Thursday, May 26, 2022

The Indian Patent Regime Is Accommodating Unreasonable Demands Of The US, But People Are Not Aware

After four meetings of WG since its establishment, there are ample signs that accommodation of US demands are being done at the cost of India’s socio-economic interest.

The Indian Patent Regime Is Accommodating Unreasonable Demands Of The US, But People Are Not Aware

The fourth meeting of India US annual High-Level Intellectual Property (IP) Working Group (WG) took place as part of the USA India Trade Policy Forum (TPF), the annual forum to discuss bilateral trade issues.
Unlike previous years there is no joint statement issued this year and therefore there is no information about the outcomes of WG.  The three joint statements issued in previous years show that Indian patent regime is accommodating the unreasonable demands of US and undermining the public interest and development orientation of the Indian Patents Act.  This has resulted in the debasing of legislative intent of the patent act since it is happening not through legislative amendment parliament and people are not fully aware of it. 
The WG was established in 2014 during Prime Minister Modi’s first visit to the US. The decision to establish the WG astonished the IP Watchers because it was a departure from India’s response to US demands on IP. Till then, India had no bilateral engagement on IP with the US because US demands on IP compromises the use of flexibilities in the Agreement on Trade-Related Aspects of Intellectual Property Rights (TRIPS) and pose a challenge to access to medicines and technologies.
Since Indian Patents Act fully complies with the TRIPS Agreement there was little chance for the US to obtain a remedy from WTO. Therefore many IP watchers afraid that a bilateral engagement on IP would slow down if not curtail the deployment of public interest safeguards in the Indian Patents Act.  
 However, some policymakers viewed that WG is an attempt to provide the way out to the US government to ease the domestic pressure from a coalition of industry associations lead by Pharmaceutical Research Manufacturers of America (PhRMA). Therefore the working group is only talking shop and would not lead to any adverse outcome for India's public interest-oriented Patents Act. After four meetings of WG since its establishment, there is ample signs accommodation of US demands at the cost of India’s socio-economic interest.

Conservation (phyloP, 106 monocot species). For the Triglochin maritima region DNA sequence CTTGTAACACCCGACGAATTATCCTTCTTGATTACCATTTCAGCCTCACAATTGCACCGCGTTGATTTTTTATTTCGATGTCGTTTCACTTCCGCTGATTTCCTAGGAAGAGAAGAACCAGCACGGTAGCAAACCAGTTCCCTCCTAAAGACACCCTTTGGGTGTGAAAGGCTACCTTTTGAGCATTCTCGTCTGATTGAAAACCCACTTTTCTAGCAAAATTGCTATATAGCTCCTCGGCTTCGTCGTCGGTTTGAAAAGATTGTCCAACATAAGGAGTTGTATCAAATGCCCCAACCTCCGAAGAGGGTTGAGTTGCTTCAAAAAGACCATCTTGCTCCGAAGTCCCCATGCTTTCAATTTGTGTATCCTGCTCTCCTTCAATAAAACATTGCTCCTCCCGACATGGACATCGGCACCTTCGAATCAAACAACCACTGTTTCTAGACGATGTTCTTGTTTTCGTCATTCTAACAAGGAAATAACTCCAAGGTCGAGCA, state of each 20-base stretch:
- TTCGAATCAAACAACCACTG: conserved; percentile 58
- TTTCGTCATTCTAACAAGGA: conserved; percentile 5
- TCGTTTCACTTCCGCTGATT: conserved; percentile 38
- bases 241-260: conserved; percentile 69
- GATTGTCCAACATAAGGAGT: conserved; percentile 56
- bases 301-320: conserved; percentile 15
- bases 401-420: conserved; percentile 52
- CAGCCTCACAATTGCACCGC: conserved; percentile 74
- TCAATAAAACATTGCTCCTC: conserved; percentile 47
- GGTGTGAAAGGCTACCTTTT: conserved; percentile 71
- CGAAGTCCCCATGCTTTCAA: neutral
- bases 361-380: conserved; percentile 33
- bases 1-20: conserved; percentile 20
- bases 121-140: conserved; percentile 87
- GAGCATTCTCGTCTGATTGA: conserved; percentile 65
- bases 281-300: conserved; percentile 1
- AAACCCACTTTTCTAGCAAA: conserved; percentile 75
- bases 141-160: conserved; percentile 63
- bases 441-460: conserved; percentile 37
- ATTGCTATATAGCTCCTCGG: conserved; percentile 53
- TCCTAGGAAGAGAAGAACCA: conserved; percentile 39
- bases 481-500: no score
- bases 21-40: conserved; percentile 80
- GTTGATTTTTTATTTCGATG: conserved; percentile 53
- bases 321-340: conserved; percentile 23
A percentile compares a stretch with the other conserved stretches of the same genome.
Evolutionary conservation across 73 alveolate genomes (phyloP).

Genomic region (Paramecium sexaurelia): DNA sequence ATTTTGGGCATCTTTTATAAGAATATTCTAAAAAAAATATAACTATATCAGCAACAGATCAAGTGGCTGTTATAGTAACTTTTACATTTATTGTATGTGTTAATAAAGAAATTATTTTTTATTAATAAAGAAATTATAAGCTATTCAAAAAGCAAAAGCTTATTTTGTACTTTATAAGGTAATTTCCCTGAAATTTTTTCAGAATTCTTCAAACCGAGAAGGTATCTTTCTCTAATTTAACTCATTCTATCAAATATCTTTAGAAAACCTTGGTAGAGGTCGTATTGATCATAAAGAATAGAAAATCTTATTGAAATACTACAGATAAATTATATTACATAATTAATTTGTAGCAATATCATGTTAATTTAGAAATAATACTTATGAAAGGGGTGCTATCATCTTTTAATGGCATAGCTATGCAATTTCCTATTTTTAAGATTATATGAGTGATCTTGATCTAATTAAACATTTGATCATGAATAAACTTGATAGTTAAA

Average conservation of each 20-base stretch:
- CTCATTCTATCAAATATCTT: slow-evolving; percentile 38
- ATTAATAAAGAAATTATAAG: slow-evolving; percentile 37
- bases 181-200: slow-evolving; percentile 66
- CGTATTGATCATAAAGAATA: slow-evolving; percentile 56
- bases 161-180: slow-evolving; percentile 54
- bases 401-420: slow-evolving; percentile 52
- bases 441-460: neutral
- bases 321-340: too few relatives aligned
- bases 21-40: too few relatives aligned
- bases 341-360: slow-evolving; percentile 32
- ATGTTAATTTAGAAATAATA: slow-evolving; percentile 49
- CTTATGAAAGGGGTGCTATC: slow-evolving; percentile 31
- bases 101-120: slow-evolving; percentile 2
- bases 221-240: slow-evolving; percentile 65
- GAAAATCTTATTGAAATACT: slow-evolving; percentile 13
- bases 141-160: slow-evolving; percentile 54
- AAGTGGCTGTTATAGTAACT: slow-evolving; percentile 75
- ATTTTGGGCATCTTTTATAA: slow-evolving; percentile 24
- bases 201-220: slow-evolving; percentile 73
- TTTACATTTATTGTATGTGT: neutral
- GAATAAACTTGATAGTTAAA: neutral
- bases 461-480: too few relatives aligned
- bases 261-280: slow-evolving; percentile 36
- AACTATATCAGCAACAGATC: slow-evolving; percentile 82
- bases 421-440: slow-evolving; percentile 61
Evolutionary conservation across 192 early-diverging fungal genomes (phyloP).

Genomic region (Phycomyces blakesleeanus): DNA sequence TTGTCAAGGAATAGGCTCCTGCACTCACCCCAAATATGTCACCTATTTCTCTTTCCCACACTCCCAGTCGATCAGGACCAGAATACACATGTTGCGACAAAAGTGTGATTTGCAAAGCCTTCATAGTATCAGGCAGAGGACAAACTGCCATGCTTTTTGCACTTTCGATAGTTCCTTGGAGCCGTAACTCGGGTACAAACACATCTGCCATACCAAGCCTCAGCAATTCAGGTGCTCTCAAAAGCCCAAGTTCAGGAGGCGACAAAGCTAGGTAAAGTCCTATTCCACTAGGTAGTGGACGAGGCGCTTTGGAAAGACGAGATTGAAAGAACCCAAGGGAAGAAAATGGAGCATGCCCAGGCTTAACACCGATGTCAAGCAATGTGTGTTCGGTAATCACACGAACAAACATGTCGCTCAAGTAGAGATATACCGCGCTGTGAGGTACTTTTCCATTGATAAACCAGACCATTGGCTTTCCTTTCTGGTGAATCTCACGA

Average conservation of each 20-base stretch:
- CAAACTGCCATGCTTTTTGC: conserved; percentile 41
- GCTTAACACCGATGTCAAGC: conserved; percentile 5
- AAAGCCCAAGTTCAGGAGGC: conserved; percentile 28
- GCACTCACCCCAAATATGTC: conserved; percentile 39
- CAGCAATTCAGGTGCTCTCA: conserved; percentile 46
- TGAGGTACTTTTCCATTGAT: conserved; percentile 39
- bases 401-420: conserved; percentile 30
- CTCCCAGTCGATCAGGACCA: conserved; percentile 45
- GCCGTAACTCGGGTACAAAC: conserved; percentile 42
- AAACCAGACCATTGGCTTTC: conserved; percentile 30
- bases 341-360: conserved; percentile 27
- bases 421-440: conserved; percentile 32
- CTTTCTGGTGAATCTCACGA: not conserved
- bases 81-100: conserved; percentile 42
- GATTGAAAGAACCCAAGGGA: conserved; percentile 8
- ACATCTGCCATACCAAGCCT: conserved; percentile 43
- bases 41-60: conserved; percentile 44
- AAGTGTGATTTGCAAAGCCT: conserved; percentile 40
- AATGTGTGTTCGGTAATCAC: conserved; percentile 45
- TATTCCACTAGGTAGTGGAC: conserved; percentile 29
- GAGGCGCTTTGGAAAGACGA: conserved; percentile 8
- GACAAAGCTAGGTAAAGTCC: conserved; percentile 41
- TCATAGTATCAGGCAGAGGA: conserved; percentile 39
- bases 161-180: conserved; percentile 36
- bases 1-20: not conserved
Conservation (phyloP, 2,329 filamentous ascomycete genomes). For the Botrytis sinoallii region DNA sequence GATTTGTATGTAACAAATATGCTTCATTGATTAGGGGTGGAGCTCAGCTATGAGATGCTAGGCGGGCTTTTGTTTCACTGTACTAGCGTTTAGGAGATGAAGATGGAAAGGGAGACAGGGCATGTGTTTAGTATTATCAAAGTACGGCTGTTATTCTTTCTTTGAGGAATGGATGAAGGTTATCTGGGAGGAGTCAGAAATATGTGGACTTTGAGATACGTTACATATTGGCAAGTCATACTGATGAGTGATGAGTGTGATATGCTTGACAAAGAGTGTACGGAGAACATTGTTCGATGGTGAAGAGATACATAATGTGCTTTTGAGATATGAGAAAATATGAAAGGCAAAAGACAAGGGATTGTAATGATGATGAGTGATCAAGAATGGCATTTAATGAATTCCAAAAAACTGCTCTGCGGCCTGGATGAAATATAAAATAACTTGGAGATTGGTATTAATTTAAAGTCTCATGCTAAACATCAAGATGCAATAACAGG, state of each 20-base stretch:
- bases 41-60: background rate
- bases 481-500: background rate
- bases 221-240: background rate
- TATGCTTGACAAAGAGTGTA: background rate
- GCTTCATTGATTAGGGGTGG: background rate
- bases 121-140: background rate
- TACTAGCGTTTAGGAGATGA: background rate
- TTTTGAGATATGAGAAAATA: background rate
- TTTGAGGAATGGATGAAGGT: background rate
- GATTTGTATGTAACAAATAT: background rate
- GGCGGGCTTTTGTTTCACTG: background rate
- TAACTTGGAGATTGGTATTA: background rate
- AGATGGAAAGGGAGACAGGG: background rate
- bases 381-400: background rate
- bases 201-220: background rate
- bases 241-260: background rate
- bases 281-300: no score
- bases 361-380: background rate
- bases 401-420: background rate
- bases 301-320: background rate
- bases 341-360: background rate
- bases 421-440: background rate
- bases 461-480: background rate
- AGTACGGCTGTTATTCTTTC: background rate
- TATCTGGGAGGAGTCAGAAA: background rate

In the first meeting of WG India raised concerns on the patenting of traditional knowledge and access to medicines. On access to medicines, both parties "reiterated the goal of ensuring the poorest populations in India and the United States have access to quality healthcare and recognized the important role that trade, intellectual property, and innovation policies play in enhancing access to quality health and affordable medicines for the public at large". However, no concrete measures were proposed or agreed.
 India has not raised any other concrete concerns related to patents. However, India agreed to address the US concerns on patents such as the pendency of patents and patenting of computer-related inventions.  
Further, both parties also agreed to increase the interaction and cooperation at the operational level between Indian Patent Office and the US. Such operational-level cooperation may result in the functional harmonization of the patent law, which would undermine the provisions limiting the scope of patentability in the Indian Patents Act.